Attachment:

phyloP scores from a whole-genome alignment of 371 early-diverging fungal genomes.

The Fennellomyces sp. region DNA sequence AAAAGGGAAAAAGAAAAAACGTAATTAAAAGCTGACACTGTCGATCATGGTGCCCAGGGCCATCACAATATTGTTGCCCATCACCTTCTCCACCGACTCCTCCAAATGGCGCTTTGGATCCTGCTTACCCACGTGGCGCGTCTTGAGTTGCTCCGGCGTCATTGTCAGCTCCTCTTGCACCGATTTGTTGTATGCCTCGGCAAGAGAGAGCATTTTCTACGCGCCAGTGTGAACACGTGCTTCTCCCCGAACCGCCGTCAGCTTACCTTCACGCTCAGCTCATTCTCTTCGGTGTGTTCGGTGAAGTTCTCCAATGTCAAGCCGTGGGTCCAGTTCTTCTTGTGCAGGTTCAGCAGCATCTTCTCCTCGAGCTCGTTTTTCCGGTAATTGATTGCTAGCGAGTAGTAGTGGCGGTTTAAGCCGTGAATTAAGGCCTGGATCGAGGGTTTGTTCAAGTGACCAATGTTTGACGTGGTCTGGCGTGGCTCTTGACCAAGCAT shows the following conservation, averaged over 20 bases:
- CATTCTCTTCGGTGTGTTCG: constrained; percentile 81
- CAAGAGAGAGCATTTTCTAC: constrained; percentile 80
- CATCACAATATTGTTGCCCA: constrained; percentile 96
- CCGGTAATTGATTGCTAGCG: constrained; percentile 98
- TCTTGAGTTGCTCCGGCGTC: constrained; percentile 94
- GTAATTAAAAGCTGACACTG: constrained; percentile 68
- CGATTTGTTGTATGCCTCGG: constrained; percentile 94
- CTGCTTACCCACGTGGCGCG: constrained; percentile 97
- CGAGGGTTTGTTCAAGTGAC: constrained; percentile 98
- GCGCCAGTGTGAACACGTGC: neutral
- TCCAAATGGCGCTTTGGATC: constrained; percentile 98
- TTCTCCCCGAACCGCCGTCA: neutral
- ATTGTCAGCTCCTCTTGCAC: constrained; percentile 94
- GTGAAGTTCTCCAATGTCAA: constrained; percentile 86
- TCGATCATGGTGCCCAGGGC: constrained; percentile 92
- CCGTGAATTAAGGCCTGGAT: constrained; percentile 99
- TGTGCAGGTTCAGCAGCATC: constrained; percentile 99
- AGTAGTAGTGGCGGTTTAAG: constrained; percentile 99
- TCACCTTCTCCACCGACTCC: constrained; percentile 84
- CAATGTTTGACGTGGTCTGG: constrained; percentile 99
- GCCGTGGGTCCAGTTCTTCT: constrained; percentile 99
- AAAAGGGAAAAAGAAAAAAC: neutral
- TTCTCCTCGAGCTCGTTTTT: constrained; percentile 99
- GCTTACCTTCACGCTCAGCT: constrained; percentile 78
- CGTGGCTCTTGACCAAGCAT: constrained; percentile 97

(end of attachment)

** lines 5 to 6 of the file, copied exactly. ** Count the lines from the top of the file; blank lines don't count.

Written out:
- CATCACAATATTGTTGCCCA: constrained; percentile 96
- CCGGTAATTGATTGCTAGCG: constrained; percentile 98